Microsoft last week ended a 10-year legal battle with Novell, paying $536m (£290m) to settle an antitrust case related to Novell's Netware operating system.
The settlement will dramatically increase Novell's war chest to develop the SuSE Linux platform it acquired in January for $210m, according to Philip Carnelly, an analyst at Ovum. "This is a significant injection of cash and should help Novell fulfil its open source strategy," he said.
The Microsoft settlement is equivalent to almost half of Novell's $1.1bn revenue last year and is almost three times the amount it spent on product development in 2003.
News of the Microsoft deal broke as Novell released Linux Desktop 9, an open source alternative to Microsoft's Windows and Office desktop software.
The cash settlement will not end all of Novell's legal action against Microsoft. Novell intends to issue a lawsuit over its allegations that Microsoft attempted to eliminate competition in the office productivity applications market when Novell owned Word Perfect in 1994.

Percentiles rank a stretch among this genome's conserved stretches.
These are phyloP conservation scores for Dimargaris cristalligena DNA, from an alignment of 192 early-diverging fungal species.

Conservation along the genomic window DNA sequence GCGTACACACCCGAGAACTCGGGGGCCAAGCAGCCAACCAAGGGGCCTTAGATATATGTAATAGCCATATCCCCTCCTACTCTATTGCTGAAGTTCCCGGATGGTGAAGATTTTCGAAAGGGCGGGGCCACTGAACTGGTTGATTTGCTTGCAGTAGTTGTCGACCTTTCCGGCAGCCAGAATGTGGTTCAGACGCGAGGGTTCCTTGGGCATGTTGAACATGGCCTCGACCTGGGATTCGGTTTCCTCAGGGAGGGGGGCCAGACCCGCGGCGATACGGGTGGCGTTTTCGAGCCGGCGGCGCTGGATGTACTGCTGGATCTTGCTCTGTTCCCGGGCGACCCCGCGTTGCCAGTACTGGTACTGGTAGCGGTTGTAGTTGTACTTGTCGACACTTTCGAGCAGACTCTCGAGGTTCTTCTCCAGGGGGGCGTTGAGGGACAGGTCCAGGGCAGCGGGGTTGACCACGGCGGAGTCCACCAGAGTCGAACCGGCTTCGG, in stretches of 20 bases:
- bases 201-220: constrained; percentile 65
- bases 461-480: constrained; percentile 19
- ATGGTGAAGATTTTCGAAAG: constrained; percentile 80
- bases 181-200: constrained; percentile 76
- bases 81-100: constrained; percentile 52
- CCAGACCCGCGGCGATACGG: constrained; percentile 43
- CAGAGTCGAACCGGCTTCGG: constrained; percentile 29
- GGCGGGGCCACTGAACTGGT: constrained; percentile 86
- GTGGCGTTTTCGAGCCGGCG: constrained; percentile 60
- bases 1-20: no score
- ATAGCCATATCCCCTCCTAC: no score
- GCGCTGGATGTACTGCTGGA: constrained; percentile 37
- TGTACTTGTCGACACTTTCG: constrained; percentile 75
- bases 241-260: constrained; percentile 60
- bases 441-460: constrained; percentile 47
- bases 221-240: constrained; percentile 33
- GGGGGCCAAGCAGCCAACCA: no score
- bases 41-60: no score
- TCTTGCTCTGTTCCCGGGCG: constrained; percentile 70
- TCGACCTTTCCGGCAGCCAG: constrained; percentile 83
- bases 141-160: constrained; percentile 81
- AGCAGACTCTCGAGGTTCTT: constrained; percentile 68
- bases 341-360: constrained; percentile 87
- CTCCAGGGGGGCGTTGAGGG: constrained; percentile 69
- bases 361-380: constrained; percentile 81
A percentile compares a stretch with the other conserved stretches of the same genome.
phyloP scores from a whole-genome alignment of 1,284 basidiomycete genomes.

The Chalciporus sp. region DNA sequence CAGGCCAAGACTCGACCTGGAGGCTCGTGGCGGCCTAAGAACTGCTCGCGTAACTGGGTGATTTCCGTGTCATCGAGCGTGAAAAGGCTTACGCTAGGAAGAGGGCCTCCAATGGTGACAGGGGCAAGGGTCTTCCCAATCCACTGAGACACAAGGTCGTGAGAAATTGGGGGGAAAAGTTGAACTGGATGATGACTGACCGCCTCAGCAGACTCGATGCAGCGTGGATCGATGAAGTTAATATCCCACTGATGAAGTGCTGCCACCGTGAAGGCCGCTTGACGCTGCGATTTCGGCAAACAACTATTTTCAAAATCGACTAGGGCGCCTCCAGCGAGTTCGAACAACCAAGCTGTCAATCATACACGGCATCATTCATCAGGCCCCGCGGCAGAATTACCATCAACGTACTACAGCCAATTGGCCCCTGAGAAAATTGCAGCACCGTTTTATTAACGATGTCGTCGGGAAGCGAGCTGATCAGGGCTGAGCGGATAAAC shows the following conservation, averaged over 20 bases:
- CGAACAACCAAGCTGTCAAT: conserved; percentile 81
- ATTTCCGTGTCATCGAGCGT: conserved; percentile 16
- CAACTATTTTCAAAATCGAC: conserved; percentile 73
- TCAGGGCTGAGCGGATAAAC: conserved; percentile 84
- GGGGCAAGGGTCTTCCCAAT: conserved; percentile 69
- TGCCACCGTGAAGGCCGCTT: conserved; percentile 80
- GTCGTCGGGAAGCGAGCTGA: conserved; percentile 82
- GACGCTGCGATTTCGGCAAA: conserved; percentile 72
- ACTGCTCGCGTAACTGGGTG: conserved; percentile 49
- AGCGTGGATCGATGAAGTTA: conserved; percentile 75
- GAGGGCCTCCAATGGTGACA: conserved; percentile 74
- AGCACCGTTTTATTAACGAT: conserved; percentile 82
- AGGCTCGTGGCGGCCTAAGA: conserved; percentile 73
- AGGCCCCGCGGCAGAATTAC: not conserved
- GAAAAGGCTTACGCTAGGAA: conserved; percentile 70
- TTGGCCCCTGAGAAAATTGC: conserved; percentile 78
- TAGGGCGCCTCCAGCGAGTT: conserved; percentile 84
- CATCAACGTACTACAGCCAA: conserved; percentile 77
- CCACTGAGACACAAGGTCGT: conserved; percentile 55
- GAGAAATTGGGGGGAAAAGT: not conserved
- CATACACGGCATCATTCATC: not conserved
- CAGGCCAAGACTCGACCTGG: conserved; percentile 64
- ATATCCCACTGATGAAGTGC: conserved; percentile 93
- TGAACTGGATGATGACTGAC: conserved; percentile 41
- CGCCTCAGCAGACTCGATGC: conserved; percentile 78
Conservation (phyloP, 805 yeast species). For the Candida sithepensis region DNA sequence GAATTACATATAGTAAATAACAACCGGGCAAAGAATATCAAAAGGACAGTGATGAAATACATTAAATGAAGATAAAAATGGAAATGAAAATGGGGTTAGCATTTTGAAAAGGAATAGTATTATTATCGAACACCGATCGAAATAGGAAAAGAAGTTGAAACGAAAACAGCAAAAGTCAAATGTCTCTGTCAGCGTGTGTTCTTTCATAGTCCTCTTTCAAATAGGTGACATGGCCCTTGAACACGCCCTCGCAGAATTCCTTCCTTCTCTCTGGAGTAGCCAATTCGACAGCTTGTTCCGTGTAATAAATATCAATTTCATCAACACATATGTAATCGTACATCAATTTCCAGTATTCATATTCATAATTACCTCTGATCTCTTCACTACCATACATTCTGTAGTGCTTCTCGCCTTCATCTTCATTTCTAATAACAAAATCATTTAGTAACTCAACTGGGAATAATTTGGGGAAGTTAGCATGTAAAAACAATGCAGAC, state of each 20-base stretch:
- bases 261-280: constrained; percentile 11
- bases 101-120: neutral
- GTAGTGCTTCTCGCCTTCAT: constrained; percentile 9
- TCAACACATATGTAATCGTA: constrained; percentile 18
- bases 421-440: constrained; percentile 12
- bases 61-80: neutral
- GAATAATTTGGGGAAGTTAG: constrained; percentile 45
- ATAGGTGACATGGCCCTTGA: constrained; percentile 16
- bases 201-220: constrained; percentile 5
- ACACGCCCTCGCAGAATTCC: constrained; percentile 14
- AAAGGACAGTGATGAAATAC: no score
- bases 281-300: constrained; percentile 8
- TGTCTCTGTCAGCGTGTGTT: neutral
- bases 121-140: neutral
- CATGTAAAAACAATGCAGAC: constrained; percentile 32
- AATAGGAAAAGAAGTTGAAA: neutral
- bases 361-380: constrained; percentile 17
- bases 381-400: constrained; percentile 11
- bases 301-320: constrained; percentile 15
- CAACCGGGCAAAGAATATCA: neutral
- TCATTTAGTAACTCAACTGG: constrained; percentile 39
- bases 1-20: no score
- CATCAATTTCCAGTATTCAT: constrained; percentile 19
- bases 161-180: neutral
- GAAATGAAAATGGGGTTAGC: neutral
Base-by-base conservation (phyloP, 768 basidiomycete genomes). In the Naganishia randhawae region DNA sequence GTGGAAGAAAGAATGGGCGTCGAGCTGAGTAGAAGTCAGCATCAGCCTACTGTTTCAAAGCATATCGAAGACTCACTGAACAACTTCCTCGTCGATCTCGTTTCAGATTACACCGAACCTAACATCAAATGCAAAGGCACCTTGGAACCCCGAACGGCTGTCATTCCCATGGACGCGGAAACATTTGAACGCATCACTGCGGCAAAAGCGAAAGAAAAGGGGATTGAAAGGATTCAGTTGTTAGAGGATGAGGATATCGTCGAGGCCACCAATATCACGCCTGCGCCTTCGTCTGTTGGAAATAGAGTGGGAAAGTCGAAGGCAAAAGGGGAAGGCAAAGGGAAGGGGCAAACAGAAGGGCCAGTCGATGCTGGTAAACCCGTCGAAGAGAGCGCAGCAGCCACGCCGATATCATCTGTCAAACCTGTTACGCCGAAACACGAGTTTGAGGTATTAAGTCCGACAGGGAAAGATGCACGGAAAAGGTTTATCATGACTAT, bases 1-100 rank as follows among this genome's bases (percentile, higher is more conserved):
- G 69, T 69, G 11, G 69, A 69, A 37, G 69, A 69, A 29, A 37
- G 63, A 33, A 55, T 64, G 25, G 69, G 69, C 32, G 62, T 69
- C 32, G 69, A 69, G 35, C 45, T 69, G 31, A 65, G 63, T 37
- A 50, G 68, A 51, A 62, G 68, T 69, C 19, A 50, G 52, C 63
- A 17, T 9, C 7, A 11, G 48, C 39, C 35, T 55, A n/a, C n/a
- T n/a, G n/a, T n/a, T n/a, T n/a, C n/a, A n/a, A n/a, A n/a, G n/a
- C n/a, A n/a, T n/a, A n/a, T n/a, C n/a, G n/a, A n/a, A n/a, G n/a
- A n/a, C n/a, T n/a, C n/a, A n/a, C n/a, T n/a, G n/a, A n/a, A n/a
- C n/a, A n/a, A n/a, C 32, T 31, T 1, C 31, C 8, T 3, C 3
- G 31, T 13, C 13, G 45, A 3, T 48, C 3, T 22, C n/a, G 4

Microsoft has spent more than $2.8bn on antitrust and patent settlements in the past 18 months. It still faces antitrust action from RealNetworks.
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The Microsoft/Novell settlement
- Novell gets $536m (£290m) to settle a 10-year dispute in which it alleged Microsoft manipulated the market for server operating systems
- Novell and the Computer and Communications Industry Association withdraw antitrust legal action pending in the European courts.